Before I start this week’s column, I want to give a big thanks to all the folks who made Tuesday’s Best of Preps sports banquet such a great event.
I spent five years covering sports, and I sure miss being at games and getting to know all the players. The ones who were just freshmen when I left sports are now about to graduate.
And a special thanks to Kelly Holder, the recently retired head football coach for the Mount Airy Granite Bears. He stepped in as our keynote speaker and did a fine job.
Kelly spoke of being invested in whatever we set our minds to do.
When I was a kid, I had no idea what I wanted to do with my life. When someone would ask me, “What do you want to be when you grow up?” I would reply, “Six-foot-four.” I wasn’t sure what I’d do, but I was sure that being big and strong would be a part of it.
I only missed it by half a foot.
Why 6-foot-4? Well, that’s how tall Steve Carlton was, and he was one of my favorite baseball pitchers. If I were 6-foot-4, I could play in the MLB. It’s just that simple, right?
When I turned nine I was old enough to start Little League baseball. I was younger than most of my classmates, so they already had a year of experience with the White Plains Braves.
I registered to play and was told I’d been assigned to the White Plains Pirates.
The Pirates? That’s not the team my buddies were on! Heck, on the first day of practice I saw three girls there, and every boy knew that girls had cooties. Truthfully, I had no idea what cooties were, but I didn’t want to try my luck being around girls.
That first season I was just awful. On a team of beginners who were all fairly bad, I was so awful that I didn’t start. I came in halfway through the games as a mercy substitution because my coach was a good guy.
When I came back for my second season, I was much improved. I could actually catch a ball if it were thrown to me or hit up into the air. Grounders were still impossible, though.
Next thing I knew, the coach had me on the mound pitching. I was tiny and slow and pretty useless in the field, anyway, so why not put me at a spot where you aren’t really expected to make a difference fielding?
My catcher kept telling me to throw the harder, and I’d insist that was as hard as it got — even though I was perfectly aware that the pitch looked like a Frisbee floating up to home plate.
Doug started jokingly referring to me as “Fastball” Linville.
Making matters worse, midway through the season, I was moved up from the lowly B team to the A team.
I was like batting practice to these guys. A fellow could get whiplash spinning his head around to watch some mammoth shot fly out of the infield and past the outfielders.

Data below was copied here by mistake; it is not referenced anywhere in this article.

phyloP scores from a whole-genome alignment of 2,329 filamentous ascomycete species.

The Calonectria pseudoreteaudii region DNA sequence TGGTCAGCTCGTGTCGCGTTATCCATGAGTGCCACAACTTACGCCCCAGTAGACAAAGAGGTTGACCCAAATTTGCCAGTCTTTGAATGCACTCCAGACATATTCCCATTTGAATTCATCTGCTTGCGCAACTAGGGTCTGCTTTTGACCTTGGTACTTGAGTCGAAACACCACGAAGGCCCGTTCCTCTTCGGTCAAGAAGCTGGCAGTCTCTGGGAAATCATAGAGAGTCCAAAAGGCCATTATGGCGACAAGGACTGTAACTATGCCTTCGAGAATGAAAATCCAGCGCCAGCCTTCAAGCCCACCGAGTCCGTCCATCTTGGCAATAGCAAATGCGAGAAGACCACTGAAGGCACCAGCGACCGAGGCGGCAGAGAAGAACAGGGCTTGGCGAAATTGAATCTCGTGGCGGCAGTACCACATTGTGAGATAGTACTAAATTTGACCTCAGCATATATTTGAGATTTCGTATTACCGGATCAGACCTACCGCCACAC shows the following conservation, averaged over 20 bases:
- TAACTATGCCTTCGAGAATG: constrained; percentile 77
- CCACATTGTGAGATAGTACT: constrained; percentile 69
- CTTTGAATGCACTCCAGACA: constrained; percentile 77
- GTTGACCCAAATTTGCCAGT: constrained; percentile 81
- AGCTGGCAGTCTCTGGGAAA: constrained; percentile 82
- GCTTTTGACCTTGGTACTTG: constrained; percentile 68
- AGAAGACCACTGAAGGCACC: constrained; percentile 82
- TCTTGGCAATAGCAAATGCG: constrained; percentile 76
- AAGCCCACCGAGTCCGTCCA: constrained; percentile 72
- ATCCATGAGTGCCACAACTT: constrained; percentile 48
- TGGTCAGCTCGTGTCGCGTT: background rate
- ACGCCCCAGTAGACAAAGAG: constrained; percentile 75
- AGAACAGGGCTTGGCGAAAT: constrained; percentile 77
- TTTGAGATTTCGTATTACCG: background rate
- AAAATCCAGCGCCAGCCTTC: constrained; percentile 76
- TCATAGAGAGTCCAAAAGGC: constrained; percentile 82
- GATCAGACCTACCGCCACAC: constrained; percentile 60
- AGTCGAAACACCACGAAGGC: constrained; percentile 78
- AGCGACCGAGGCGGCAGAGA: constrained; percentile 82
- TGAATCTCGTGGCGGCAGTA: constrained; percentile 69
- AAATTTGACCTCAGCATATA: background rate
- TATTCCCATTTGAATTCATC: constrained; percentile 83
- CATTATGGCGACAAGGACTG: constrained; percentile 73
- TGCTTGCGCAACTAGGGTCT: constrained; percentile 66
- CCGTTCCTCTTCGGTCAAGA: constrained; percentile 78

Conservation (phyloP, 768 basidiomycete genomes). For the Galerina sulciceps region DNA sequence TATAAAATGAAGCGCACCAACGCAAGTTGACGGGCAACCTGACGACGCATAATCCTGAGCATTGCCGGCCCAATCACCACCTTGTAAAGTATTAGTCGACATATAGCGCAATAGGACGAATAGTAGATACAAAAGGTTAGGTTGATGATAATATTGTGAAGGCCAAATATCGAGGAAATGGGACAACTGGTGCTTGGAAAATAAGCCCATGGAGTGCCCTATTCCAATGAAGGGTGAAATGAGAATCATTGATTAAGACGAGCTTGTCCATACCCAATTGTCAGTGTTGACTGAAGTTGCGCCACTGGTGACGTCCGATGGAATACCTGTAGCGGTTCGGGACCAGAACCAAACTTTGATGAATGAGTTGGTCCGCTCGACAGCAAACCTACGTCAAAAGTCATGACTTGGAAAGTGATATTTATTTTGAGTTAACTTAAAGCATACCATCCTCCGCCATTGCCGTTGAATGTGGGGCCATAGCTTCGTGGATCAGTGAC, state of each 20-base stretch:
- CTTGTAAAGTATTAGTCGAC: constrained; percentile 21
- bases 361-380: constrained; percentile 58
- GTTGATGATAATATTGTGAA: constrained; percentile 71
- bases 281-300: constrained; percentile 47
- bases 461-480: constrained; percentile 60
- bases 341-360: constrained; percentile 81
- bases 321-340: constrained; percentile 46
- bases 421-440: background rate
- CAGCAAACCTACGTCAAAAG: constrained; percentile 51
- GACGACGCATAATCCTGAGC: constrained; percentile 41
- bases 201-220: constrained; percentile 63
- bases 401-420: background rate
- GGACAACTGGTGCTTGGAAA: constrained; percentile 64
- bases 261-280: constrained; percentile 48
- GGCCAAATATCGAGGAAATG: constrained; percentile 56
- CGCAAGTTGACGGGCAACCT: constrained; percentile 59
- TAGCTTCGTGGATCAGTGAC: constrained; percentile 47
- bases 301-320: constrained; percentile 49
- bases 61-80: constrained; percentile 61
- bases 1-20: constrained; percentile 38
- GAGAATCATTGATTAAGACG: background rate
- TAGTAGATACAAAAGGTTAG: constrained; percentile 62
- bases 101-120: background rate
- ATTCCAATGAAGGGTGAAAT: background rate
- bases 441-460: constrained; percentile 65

One Saturday afternoon at Beulah I started off an inning great. I struck out the first batter. Obviously, he must have been as inept with a bat as I was.
Then I lost control. I walked a batter. Then another. Then a third batter to load the bases.
What was going on? Why couldn’t I get a pitch to go straight? Would I just keep walking batters for the rest of my life?
Luckily, my veteran shortshop could see I was upset. I say veteran — the kid was in his fourth year of Little League, kind of like a senior — but still only 12 years old.
I don’t remember the exact words anymore, but this very tall, lanky kid told me to calm down. I was just flustered, he said. Don’t worry about being perfect, just throw strikes. Don’t worry about the hitter. There’s one out already. Throw a strike, and he’ll hit a ground ball. We’ll turn a double play and be out of the inning.
That tall, lanky kid was Kelly Holder. And in that moment he showed the kind of understanding and communication that would one day serve him well as a head coach.
He seemed so confident. If he said it, then it must have been so, I figured. I was just a kid barely up from B team. If he said it, I’d do it.
So, I went back to the pitcher’s rubber, took a short stride and fired a ball right down the middle. That’s right, I grooved one in the perfect location; the kind of pitch that you hear sluggers chuckling about when describing their 500-foot home runs. It was a belt-high fastball — or with my speed, a belt-high change-up.
It didn’t matter. Kelly had predicted the future.
The kid swung and made solid contact. But, the ball was bouncing toward short.
It was true! Kelly did predict the future. It was a perfect double-play ball. Kelly would catch it, fire the ball to second, and the second baseman would relay the ball to first to get us out of the inning without a single run scored.
How could he know?
I watched Kelly shift his feet to get in front of the ball, bend at the waist and drop his glove to make the catch.
But either because of a bad bounce or bad timing, the glove didn’t make it all the way down to the ball. That bouncer went right through Kelly’s legs and into left-center, allowing two runs to score.
So, okay, great future coach. Not much of a soothsayer.
As for myself, I would realize that old truth: Those who can, do. Those who can’t, teach — or write articles about the ones who can.
Enjoy retirement, my old friend.
Jeff is the news editor and can be reached at 415-4692.